I've done tray processing, CombiPlan, Jobo 2509 and Jobo 3006/3010 over the last 20 years or so. They all work and will give you good results if you are careful, but the most convenient one is the 3000 series by far.
If you have a nice stable temperature in between 68F and 75F in your darkroom/workplace you can use a roller base and spin the drum yourself. (I built one from a piece of hardwood and 4 cheap small furniture wheels.) The 2509 works best when rotated too.
The BTZS tubes can be made at home too. They are quite easy to use and are perfect for adapting individual processing times for different sheets of film (while still processing e.g. 6 sheets at a time).
There is plenty of info and threads on the CombiPlan both here and over at lfphoto.info. I still use mine from time to time when doing special development. I do like it, but the Jobos are better and takes much less chemistry.
So, a lot to choose from, but take it in your own pace.
Remember the Yankee Tank?
There's always the venerable old Yankee 4X5 Daylight Tank for under $40.00 although the Jobo CPP-2 with the 3000 drum would be my first choice.
check the Yankee-
"A certain amount of contempt for the material employed to express an idea is indispensable to the purest realization of this idea." Man Ray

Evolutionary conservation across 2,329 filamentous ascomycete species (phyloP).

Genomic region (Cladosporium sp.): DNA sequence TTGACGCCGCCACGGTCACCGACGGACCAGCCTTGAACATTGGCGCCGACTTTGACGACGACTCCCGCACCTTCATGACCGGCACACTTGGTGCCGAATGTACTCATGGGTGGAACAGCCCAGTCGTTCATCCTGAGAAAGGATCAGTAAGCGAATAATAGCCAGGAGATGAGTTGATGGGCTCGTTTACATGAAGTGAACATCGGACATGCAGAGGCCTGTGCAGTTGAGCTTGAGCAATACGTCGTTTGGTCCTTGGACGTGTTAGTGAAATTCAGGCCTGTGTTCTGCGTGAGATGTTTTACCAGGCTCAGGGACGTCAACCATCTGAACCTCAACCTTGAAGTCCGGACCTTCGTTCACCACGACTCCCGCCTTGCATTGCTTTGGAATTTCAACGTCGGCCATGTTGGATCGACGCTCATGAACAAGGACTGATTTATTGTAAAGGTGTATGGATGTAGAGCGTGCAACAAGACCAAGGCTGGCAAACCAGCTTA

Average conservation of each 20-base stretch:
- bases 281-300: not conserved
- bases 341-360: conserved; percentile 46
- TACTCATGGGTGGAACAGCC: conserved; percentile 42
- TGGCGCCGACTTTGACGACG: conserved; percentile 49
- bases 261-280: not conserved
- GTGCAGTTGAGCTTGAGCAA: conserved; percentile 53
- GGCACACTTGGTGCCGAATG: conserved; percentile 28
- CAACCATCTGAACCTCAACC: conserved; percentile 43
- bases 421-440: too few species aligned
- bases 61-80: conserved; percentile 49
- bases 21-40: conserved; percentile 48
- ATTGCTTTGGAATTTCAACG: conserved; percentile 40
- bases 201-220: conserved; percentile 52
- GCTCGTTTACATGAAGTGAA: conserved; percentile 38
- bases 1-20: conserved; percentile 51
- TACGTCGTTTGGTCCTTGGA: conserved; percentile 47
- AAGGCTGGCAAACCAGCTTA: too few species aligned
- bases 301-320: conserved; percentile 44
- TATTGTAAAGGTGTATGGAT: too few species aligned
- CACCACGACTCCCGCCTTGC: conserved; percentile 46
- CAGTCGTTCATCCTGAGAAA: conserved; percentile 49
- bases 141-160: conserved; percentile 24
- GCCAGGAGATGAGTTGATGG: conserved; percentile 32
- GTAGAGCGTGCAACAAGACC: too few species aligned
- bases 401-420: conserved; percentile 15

Thanks for the continuing comments, guys. My first attempt at 4x5 developing was done over the weekend, and I used the tray method (all I had on hand).
Keith, I had thought to use latex gloves but at the last minute decided bare fingers would do me better for the first try, and boy am I glad I did.
I had no idea developer was so slippery - out of all the other angst I thought I had mentally prepared for, this caught me off guard. Thank goodness I was only chasing after 2 pieces!
8x10 trays were lined up only a few inches from each other, so my blind transferring dips went fine. I ended up with very nice development - film was FP4, developed in Rodinal 1+25. Box called for 9 minutes but my thermometer advised me to pull out sooner since I was closer to 72 degrees in there, and I had very nice, even development throughout.
For all my chasing and white-knuckled edge-gripping, I only had one small tear in one corner, which was great since during development, I was convinced I'd end up with hugely slashed ruins.
I'm sure this method would only get easier with practice...but I am leaning towards eventually dropping the bucks to gain some convenience.
The images were taken at a nearby hiking trail; the detail of the individual trees is so sharp you get the feeling you could just step into the negative. Wow!
LF rocks! I'm hooked! I'm smitten! I'm doomed!
Welcome to the Club! Your place in the Asylum is ready!
Good going! Just like paper, you drop the sheet in and give it a slosh once in a while, then fish it out by the edges. You get a rhythm going and soon everything is done, with "equipment" you already have.
Sponsored Ad. (Subscribers to APUG have the option to remove this ad.)
Why thankee, suh....I've always relied on the kindness of strangers...